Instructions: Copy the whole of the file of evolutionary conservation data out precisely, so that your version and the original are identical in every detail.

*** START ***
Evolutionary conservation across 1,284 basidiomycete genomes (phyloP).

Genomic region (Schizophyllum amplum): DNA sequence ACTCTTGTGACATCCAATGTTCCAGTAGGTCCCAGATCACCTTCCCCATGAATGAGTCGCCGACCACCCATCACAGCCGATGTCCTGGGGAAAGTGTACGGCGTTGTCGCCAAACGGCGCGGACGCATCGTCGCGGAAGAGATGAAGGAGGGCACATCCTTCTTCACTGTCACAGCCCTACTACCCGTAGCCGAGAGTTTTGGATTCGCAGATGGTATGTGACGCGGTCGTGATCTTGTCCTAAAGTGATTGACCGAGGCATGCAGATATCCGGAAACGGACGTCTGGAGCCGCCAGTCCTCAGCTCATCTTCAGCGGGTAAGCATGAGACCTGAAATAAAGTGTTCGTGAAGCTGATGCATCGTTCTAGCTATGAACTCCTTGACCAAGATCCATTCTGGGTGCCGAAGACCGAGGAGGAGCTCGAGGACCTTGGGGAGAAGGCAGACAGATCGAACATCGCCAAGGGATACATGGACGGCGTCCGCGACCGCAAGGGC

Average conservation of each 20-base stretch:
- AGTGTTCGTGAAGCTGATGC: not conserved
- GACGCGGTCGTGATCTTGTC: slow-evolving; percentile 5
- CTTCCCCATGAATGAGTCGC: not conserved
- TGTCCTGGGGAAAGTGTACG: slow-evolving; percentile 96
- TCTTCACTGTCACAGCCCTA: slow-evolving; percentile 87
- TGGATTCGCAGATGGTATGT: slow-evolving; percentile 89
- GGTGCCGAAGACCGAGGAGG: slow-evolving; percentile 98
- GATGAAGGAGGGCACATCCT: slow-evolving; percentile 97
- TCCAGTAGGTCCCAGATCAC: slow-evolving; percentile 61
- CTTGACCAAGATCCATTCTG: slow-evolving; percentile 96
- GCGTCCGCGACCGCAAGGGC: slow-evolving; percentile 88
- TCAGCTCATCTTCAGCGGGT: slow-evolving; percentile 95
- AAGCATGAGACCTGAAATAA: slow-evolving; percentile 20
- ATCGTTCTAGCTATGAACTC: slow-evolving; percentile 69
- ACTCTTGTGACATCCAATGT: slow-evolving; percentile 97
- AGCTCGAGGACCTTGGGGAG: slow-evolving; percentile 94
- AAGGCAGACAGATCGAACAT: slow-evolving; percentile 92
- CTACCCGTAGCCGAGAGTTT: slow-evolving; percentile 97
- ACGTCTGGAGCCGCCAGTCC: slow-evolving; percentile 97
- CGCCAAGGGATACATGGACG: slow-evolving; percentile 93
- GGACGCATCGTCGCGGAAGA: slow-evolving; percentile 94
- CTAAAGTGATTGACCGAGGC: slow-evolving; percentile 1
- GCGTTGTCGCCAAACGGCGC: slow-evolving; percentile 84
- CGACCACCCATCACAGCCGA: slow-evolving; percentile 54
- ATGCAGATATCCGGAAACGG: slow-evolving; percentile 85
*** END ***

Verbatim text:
Evolutionary conservation across 1,284 basidiomycete genomes (phyloP).

Genomic region (Schizophyllum amplum): DNA sequence ACTCTTGTGACATCCAATGTTCCAGTAGGTCCCAGATCACCTTCCCCATGAATGAGTCGCCGACCACCCATCACAGCCGATGTCCTGGGGAAAGTGTACGGCGTTGTCGCCAAACGGCGCGGACGCATCGTCGCGGAAGAGATGAAGGAGGGCACATCCTTCTTCACTGTCACAGCCCTACTACCCGTAGCCGAGAGTTTTGGATTCGCAGATGGTATGTGACGCGGTCGTGATCTTGTCCTAAAGTGATTGACCGAGGCATGCAGATATCCGGAAACGGACGTCTGGAGCCGCCAGTCCTCAGCTCATCTTCAGCGGGTAAGCATGAGACCTGAAATAAAGTGTTCGTGAAGCTGATGCATCGTTCTAGCTATGAACTCCTTGACCAAGATCCATTCTGGGTGCCGAAGACCGAGGAGGAGCTCGAGGACCTTGGGGAGAAGGCAGACAGATCGAACATCGCCAAGGGATACATGGACGGCGTCCGCGACCGCAAGGGC

Average conservation of each 20-base stretch:
- AGTGTTCGTGAAGCTGATGC: not conserved
- GACGCGGTCGTGATCTTGTC: slow-evolving; percentile 5
- CTTCCCCATGAATGAGTCGC: not conserved
- TGTCCTGGGGAAAGTGTACG: slow-evolving; percentile 96
- TCTTCACTGTCACAGCCCTA: slow-evolving; percentile 87
- TGGATTCGCAGATGGTATGT: slow-evolving; percentile 89
- GGTGCCGAAGACCGAGGAGG: slow-evolving; percentile 98
- GATGAAGGAGGGCACATCCT: slow-evolving; percentile 97
- TCCAGTAGGTCCCAGATCAC: slow-evolving; percentile 61
- CTTGACCAAGATCCATTCTG: slow-evolving; percentile 96
- GCGTCCGCGACCGCAAGGGC: slow-evolving; percentile 88
- TCAGCTCATCTTCAGCGGGT: slow-evolving; percentile 95
- AAGCATGAGACCTGAAATAA: slow-evolving; percentile 20
- ATCGTTCTAGCTATGAACTC: slow-evolving; percentile 69
- ACTCTTGTGACATCCAATGT: slow-evolving; percentile 97
- AGCTCGAGGACCTTGGGGAG: slow-evolving; percentile 94
- AAGGCAGACAGATCGAACAT: slow-evolving; percentile 92
- CTACCCGTAGCCGAGAGTTT: slow-evolving; percentile 97
- ACGTCTGGAGCCGCCAGTCC: slow-evolving; percentile 97
- CGCCAAGGGATACATGGACG: slow-evolving; percentile 93
- GGACGCATCGTCGCGGAAGA: slow-evolving; percentile 94
- CTAAAGTGATTGACCGAGGC: slow-evolving; percentile 1
- GCGTTGTCGCCAAACGGCGC: slow-evolving; percentile 84
- CGACCACCCATCACAGCCGA: slow-evolving; percentile 54
- ATGCAGATATCCGGAAACGG: slow-evolving; percentile 85